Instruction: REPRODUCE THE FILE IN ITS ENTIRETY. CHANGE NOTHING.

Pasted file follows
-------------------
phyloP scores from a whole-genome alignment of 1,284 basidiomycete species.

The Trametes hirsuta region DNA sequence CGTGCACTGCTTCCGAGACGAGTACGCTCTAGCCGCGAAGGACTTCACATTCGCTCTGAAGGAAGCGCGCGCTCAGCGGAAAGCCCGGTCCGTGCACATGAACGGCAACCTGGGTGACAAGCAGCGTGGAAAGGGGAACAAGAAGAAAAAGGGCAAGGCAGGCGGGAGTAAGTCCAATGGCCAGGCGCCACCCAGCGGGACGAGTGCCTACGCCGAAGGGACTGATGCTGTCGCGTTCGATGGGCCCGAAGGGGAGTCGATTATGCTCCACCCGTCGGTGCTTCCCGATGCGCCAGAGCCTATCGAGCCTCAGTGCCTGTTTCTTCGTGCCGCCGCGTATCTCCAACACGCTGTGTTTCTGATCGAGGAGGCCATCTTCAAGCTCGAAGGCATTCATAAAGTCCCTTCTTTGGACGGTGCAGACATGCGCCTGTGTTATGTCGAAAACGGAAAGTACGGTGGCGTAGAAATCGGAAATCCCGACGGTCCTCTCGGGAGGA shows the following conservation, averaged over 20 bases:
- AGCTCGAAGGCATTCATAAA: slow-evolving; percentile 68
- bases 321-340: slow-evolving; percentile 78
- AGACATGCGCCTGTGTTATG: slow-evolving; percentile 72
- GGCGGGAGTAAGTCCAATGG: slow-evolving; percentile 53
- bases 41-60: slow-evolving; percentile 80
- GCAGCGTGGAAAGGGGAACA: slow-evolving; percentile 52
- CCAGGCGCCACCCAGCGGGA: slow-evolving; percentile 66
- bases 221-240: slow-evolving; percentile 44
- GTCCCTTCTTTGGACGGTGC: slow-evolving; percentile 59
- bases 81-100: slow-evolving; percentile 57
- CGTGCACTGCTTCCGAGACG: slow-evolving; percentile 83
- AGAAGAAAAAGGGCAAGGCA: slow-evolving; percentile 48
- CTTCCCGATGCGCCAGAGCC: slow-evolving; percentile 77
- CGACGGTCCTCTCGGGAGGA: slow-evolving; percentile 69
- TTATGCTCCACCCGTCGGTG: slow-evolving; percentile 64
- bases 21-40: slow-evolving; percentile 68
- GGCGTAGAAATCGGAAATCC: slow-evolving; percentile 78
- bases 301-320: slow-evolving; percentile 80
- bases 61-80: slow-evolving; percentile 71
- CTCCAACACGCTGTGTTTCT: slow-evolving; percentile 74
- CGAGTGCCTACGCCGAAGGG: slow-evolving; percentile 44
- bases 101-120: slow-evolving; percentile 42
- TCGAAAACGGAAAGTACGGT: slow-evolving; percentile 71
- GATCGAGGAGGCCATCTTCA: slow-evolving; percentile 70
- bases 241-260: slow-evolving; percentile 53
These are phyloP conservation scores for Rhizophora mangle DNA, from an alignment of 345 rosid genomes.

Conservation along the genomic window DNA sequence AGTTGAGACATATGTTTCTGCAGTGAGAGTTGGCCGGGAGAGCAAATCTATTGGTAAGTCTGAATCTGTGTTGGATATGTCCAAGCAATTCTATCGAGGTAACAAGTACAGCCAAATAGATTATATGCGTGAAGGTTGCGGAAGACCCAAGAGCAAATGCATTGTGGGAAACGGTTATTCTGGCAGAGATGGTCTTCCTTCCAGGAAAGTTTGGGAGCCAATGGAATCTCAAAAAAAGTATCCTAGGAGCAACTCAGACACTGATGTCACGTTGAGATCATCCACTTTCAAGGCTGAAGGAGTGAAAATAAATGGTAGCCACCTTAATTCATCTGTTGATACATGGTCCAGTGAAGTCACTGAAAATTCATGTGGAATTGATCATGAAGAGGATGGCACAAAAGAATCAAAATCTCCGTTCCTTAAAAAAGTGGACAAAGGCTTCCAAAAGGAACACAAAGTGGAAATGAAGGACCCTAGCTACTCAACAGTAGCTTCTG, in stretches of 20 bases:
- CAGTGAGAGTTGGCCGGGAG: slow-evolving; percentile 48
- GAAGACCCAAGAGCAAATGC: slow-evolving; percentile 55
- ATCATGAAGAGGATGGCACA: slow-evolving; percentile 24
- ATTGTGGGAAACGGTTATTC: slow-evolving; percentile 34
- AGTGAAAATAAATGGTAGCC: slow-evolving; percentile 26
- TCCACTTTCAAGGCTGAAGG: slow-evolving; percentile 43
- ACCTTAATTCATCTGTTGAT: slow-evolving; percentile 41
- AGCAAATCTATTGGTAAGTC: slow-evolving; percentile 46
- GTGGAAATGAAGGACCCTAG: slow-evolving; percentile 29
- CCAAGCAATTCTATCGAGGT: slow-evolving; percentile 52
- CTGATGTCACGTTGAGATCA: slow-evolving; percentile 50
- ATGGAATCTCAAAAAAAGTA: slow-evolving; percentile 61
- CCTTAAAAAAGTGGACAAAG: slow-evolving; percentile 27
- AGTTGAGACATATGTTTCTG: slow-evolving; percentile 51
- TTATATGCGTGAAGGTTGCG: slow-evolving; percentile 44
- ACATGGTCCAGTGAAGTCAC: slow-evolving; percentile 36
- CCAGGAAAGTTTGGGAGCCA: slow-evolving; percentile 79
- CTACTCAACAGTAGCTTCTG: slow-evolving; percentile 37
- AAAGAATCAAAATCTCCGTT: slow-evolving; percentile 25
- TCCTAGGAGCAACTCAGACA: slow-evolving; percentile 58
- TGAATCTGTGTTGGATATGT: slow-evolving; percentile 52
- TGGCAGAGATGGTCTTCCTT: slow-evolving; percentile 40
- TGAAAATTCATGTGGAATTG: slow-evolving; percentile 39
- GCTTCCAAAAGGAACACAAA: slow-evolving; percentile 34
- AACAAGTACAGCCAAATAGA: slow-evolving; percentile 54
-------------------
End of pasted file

phyloP scores from a whole-genome alignment of 1,284 basidiomycete species.

The Trametes hirsuta region DNA sequence CGTGCACTGCTTCCGAGACGAGTACGCTCTAGCCGCGAAGGACTTCACATTCGCTCTGAAGGAAGCGCGCGCTCAGCGGAAAGCCCGGTCCGTGCACATGAACGGCAACCTGGGTGACAAGCAGCGTGGAAAGGGGAACAAGAAGAAAAAGGGCAAGGCAGGCGGGAGTAAGTCCAATGGCCAGGCGCCACCCAGCGGGACGAGTGCCTACGCCGAAGGGACTGATGCTGTCGCGTTCGATGGGCCCGAAGGGGAGTCGATTATGCTCCACCCGTCGGTGCTTCCCGATGCGCCAGAGCCTATCGAGCCTCAGTGCCTGTTTCTTCGTGCCGCCGCGTATCTCCAACACGCTGTGTTTCTGATCGAGGAGGCCATCTTCAAGCTCGAAGGCATTCATAAAGTCCCTTCTTTGGACGGTGCAGACATGCGCCTGTGTTATGTCGAAAACGGAAAGTACGGTGGCGTAGAAATCGGAAATCCCGACGGTCCTCTCGGGAGGA shows the following conservation, averaged over 20 bases:
- AGCTCGAAGGCATTCATAAA: slow-evolving; percentile 68
- bases 321-340: slow-evolving; percentile 78
- AGACATGCGCCTGTGTTATG: slow-evolving; percentile 72
- GGCGGGAGTAAGTCCAATGG: slow-evolving; percentile 53
- bases 41-60: slow-evolving; percentile 80
- GCAGCGTGGAAAGGGGAACA: slow-evolving; percentile 52
- CCAGGCGCCACCCAGCGGGA: slow-evolving; percentile 66
- bases 221-240: slow-evolving; percentile 44
- GTCCCTTCTTTGGACGGTGC: slow-evolving; percentile 59
- bases 81-100: slow-evolving; percentile 57
- CGTGCACTGCTTCCGAGACG: slow-evolving; percentile 83
- AGAAGAAAAAGGGCAAGGCA: slow-evolving; percentile 48
- CTTCCCGATGCGCCAGAGCC: slow-evolving; percentile 77
- CGACGGTCCTCTCGGGAGGA: slow-evolving; percentile 69
- TTATGCTCCACCCGTCGGTG: slow-evolving; percentile 64
- bases 21-40: slow-evolving; percentile 68
- GGCGTAGAAATCGGAAATCC: slow-evolving; percentile 78
- bases 301-320: slow-evolving; percentile 80
- bases 61-80: slow-evolving; percentile 71
- CTCCAACACGCTGTGTTTCT: slow-evolving; percentile 74
- CGAGTGCCTACGCCGAAGGG: slow-evolving; percentile 44
- bases 101-120: slow-evolving; percentile 42
- TCGAAAACGGAAAGTACGGT: slow-evolving; percentile 71
- GATCGAGGAGGCCATCTTCA: slow-evolving; percentile 70
- bases 241-260: slow-evolving; percentile 53
These are phyloP conservation scores for Rhizophora mangle DNA, from an alignment of 345 rosid genomes.

Conservation along the genomic window DNA sequence AGTTGAGACATATGTTTCTGCAGTGAGAGTTGGCCGGGAGAGCAAATCTATTGGTAAGTCTGAATCTGTGTTGGATATGTCCAAGCAATTCTATCGAGGTAACAAGTACAGCCAAATAGATTATATGCGTGAAGGTTGCGGAAGACCCAAGAGCAAATGCATTGTGGGAAACGGTTATTCTGGCAGAGATGGTCTTCCTTCCAGGAAAGTTTGGGAGCCAATGGAATCTCAAAAAAAGTATCCTAGGAGCAACTCAGACACTGATGTCACGTTGAGATCATCCACTTTCAAGGCTGAAGGAGTGAAAATAAATGGTAGCCACCTTAATTCATCTGTTGATACATGGTCCAGTGAAGTCACTGAAAATTCATGTGGAATTGATCATGAAGAGGATGGCACAAAAGAATCAAAATCTCCGTTCCTTAAAAAAGTGGACAAAGGCTTCCAAAAGGAACACAAAGTGGAAATGAAGGACCCTAGCTACTCAACAGTAGCTTCTG, in stretches of 20 bases:
- CAGTGAGAGTTGGCCGGGAG: slow-evolving; percentile 48
- GAAGACCCAAGAGCAAATGC: slow-evolving; percentile 55
- ATCATGAAGAGGATGGCACA: slow-evolving; percentile 24
- ATTGTGGGAAACGGTTATTC: slow-evolving; percentile 34
- AGTGAAAATAAATGGTAGCC: slow-evolving; percentile 26
- TCCACTTTCAAGGCTGAAGG: slow-evolving; percentile 43
- ACCTTAATTCATCTGTTGAT: slow-evolving; percentile 41
- AGCAAATCTATTGGTAAGTC: slow-evolving; percentile 46
- GTGGAAATGAAGGACCCTAG: slow-evolving; percentile 29
- CCAAGCAATTCTATCGAGGT: slow-evolving; percentile 52
- CTGATGTCACGTTGAGATCA: slow-evolving; percentile 50
- ATGGAATCTCAAAAAAAGTA: slow-evolving; percentile 61
- CCTTAAAAAAGTGGACAAAG: slow-evolving; percentile 27
- AGTTGAGACATATGTTTCTG: slow-evolving; percentile 51
- TTATATGCGTGAAGGTTGCG: slow-evolving; percentile 44
- ACATGGTCCAGTGAAGTCAC: slow-evolving; percentile 36
- CCAGGAAAGTTTGGGAGCCA: slow-evolving; percentile 79
- CTACTCAACAGTAGCTTCTG: slow-evolving; percentile 37
- AAAGAATCAAAATCTCCGTT: slow-evolving; percentile 25
- TCCTAGGAGCAACTCAGACA: slow-evolving; percentile 58
- TGAATCTGTGTTGGATATGT: slow-evolving; percentile 52
- TGGCAGAGATGGTCTTCCTT: slow-evolving; percentile 40
- TGAAAATTCATGTGGAATTG: slow-evolving; percentile 39
- GCTTCCAAAAGGAACACAAA: slow-evolving; percentile 34
- AACAAGTACAGCCAAATAGA: slow-evolving; percentile 54